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Kinect Hacks - Supporting the Kinect Hacking news and community

Kinect Hacks - Supporting the Kinect Hacking news and community
Related:  P1 SP1 Jeu Corps

Top 10 Best Kinect Hacks Thanks to ever-growing Kinect Community, there are a lot of great Kinect programs/hacks out there and more come each day. The artists, developers and technology enthusiast who belong to the Kinect Community have presented and share their Kinect programs not only within the community, but also to the rest of the world. In honor of the community as well as the Kinect device, has currently compiled its TOP 10 BEST KINECT HACKS. The team has gone through a lot of content it has featured in order to create this list of the best and most brilliant Kinect programs. The following programs have been selected for pushing the Kinect Technology, its unique creativity and its goal in improving daily routines and tasks. For its contributions to the community as well as its potential, these programs have made it on our Top 10 List. Without further ado, the Top 10 Best Kinect Hacks of (Updated September 10, 2011) 10. 9. 8. 7. 6. 5. 4. 3. 2. 1.

Kinect - Medien Wiki The Microsoft® XBOX 360 Kinect is a motion controller developped by PrimeSense. It projects a pattern with infrared light and calculates a depth image using a camera. It also has a color camera and four microphones. About Blogs and portals Software Applications CocoaKinect App Freenect by Robert Pointon Synapse generates sceleton data and provides it as OSC[[OSC|Open Sound Control]] ofxFaceTracker provides face metrics (orientation, eye and mouth open/closed) over OSC[[OSC|Open Sound Control]] TUIO Kinect lets you define a depth range where multiple blobs can be detected. SDKs, Frameworks and Libraries Depth image Drivers, Installation pix_freenect for Pd[[Pure Data]] a dataflow programming environment (incl. binaries work without any compiling) fux_kinect Object for Pd[[Pure Data]] a dataflow programming environment ofxKinect openFramworks Kinect integration vvvv kinect integration Skeleton data Successors/Competitors

not_available I find my life is more fulfilling when I am working on at least one creative side project. Together these projects have taken me on a journey through numerous interesting cognitive landscapes and helped keep my mind fresh for other challenges. My art tends to make use of new technologies – I enjoy the feeling of discovering the first artistic possibilities of a new medium. Working on such projects also gives me the well-rounded feeling of pulling on a variety of skills from both the technical and artistic sides Here’s a sample of what I’ve done in the last couple of years: Depth-Sculpting Reality with the Kinect 3D camera The Kinect 3D camera (made by PrimeSense) captures the world in true 3D, acquiring distance information along with color in real time. Wood grain for artistic visualization This series of projects explores the use of wood grain as an artistic visualization tool. Specific designs with videos showing how the light dances over the surface as it’s moved: Custom car Ephemerisle:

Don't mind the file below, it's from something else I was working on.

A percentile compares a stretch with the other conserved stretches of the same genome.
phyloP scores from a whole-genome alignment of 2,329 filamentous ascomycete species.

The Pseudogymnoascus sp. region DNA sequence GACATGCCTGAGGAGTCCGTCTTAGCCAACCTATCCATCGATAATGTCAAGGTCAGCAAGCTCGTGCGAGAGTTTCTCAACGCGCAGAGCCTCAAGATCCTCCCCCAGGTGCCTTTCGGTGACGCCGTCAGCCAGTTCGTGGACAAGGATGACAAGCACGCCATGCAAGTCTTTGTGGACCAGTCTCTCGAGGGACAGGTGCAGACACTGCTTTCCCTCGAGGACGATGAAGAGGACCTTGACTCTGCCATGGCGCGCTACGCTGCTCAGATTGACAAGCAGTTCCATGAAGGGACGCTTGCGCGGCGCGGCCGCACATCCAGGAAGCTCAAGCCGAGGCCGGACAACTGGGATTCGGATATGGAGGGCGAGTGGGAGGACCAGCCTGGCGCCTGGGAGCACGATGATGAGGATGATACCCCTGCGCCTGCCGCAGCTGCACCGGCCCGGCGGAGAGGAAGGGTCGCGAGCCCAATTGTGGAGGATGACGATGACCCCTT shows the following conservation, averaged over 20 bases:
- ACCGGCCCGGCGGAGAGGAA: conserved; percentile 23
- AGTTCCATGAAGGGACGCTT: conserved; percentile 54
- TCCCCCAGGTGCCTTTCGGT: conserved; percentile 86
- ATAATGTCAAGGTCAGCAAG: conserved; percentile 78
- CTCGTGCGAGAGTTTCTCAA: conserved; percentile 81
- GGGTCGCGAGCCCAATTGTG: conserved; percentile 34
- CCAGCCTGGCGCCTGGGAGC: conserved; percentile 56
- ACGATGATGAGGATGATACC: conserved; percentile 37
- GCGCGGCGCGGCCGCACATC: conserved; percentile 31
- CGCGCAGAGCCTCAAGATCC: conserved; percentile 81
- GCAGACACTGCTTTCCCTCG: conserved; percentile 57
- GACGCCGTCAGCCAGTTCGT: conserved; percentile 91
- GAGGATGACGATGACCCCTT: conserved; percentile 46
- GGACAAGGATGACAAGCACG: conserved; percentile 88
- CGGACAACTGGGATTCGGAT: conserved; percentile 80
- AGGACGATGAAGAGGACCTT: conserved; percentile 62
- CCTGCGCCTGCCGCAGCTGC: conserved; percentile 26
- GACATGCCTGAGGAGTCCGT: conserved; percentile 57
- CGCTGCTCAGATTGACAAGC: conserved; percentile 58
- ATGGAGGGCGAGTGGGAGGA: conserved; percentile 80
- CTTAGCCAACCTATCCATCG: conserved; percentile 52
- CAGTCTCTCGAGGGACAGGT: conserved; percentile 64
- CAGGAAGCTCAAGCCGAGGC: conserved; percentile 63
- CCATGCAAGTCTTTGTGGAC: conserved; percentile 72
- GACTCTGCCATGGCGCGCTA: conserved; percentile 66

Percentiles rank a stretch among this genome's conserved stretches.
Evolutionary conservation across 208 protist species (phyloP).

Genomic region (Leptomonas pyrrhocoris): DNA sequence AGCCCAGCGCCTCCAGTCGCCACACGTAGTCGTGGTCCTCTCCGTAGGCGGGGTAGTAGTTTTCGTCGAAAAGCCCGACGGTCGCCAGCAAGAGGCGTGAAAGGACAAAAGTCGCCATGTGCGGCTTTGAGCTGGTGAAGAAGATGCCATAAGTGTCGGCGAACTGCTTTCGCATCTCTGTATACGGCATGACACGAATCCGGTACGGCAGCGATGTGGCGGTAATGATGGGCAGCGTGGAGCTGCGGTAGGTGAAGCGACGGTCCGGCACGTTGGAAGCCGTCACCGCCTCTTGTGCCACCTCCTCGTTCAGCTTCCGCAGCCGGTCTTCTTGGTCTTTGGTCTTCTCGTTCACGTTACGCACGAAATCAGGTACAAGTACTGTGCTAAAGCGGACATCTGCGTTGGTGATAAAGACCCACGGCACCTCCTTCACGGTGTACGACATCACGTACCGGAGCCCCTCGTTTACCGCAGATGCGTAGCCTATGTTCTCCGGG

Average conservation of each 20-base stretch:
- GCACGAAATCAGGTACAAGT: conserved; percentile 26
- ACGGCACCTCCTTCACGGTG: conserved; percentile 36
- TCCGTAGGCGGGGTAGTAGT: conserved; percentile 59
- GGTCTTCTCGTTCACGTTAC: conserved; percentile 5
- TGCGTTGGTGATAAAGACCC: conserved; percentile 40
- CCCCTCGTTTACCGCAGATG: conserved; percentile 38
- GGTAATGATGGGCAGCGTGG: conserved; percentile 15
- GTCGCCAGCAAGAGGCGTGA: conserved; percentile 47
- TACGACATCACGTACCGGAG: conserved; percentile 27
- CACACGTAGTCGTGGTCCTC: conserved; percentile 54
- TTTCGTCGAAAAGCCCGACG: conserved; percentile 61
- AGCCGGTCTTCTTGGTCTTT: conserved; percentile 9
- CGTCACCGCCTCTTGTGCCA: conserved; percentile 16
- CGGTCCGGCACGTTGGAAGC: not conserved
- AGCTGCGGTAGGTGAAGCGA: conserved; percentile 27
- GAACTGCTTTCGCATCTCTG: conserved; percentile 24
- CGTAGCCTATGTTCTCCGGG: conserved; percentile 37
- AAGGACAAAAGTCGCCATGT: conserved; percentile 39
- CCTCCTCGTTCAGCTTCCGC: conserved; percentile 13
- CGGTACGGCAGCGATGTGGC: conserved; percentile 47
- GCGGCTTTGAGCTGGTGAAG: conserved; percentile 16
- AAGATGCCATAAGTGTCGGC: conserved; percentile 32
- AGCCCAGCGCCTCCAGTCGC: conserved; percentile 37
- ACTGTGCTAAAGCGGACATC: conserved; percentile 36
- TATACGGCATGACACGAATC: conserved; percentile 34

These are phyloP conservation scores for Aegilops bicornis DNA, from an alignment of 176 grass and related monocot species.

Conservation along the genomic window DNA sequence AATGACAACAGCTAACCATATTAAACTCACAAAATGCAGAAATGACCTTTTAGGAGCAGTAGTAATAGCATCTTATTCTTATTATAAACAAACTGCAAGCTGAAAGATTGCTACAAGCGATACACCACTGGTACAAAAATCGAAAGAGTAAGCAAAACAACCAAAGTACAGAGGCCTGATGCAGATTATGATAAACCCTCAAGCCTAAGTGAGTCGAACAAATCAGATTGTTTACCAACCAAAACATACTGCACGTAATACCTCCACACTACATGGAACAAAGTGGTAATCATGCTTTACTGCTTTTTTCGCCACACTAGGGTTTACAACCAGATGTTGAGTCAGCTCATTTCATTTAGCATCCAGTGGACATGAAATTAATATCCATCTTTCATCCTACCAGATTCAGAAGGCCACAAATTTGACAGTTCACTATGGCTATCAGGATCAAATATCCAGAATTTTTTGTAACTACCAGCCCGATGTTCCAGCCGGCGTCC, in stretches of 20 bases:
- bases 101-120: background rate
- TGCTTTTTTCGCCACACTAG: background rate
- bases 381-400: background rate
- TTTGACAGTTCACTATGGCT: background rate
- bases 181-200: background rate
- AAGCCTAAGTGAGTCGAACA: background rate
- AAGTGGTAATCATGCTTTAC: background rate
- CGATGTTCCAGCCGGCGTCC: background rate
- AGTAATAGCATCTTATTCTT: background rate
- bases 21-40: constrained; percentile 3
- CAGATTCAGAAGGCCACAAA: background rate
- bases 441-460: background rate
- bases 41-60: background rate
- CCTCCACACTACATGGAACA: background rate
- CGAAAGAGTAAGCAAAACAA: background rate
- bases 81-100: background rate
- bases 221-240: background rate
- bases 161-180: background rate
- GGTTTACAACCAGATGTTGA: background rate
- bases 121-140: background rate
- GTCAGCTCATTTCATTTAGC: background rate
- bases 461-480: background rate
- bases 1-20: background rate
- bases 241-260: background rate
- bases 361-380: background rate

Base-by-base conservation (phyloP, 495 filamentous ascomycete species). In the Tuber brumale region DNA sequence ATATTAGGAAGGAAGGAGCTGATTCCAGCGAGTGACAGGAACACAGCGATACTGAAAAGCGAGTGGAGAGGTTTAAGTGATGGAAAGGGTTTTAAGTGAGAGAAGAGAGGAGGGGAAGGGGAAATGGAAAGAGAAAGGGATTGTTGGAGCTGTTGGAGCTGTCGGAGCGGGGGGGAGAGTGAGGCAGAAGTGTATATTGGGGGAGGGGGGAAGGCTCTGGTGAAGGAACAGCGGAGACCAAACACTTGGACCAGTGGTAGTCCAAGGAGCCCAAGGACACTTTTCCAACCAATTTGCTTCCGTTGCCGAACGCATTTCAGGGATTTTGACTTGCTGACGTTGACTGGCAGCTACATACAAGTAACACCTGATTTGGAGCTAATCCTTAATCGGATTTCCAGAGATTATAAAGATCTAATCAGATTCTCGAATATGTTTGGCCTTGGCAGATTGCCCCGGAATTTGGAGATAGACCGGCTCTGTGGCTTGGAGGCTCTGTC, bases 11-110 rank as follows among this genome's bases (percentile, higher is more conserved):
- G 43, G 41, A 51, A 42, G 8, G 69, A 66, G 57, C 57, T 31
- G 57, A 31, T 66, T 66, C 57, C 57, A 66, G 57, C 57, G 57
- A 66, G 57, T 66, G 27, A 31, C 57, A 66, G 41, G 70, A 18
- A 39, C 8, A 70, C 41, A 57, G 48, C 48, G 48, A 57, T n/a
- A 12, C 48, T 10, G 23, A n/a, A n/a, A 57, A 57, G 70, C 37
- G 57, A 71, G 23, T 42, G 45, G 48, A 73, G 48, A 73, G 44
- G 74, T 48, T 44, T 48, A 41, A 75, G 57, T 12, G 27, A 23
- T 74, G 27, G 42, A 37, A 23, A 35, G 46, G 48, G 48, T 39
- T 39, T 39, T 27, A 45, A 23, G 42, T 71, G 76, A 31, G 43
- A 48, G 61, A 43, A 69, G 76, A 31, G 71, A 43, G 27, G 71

Body Swap | Chris O'Shea Have you ever wanted to pull the strings of your friends and family like a puppet? Do you wish you were as small as a child again, or as big as an adult? This installation transforms your body movements into control of another person. Dance around, jump in the air, do anything you like to make them look silly. However don’t forget, they are doing it to you at the same time. Two people stand in front of the screen, are captured by the camera and turned into paper cut-out versions of themselves. Two players of different height, such as father and son, see a reversal of scale. Commissioned by Barbican Creative Learning for the Barbican Weekender Festival 2011, a big thank you to the whole team. Technical Details Using the XBox Kinect camera, custom written software in C++ and used openFrameworks, the excellent OpenNI for the full body skeletal tracking, plus a little openCV. More MediaPictures on Flickr.

MIT Uses XBox Kinect to Create Minority Report Interface Minority Report has come to life thanks to the Kinect and MIT. In the movie Minority Report, Tom Cruise uses an advanced user interface system that lets him control media files with nothing more than a gesture from his gloved hands. He could do the same now with little more than an XBox. A member of the research staff at MIT’s Computer Science and Artificial Intelligence Laboratory (CSAIL) has created a Minority Report interface using the Kinect 3D sensor and a bunch of open source software. Not only does the device only cost $150, you can use it without any dorky gloves. Garratt Gallagher, the interfaces’s creator, shows off some basic gesture controls in the video below. Did Microsoft understand what they were doing when they put a $150 3D motion tracker on the market? Compare Gallagher’s setup to the original system shown in the movie. And Gallagher did it all using open source software! [screen capture and video credit: MIT CSAIL] [source: MIT CSAIL]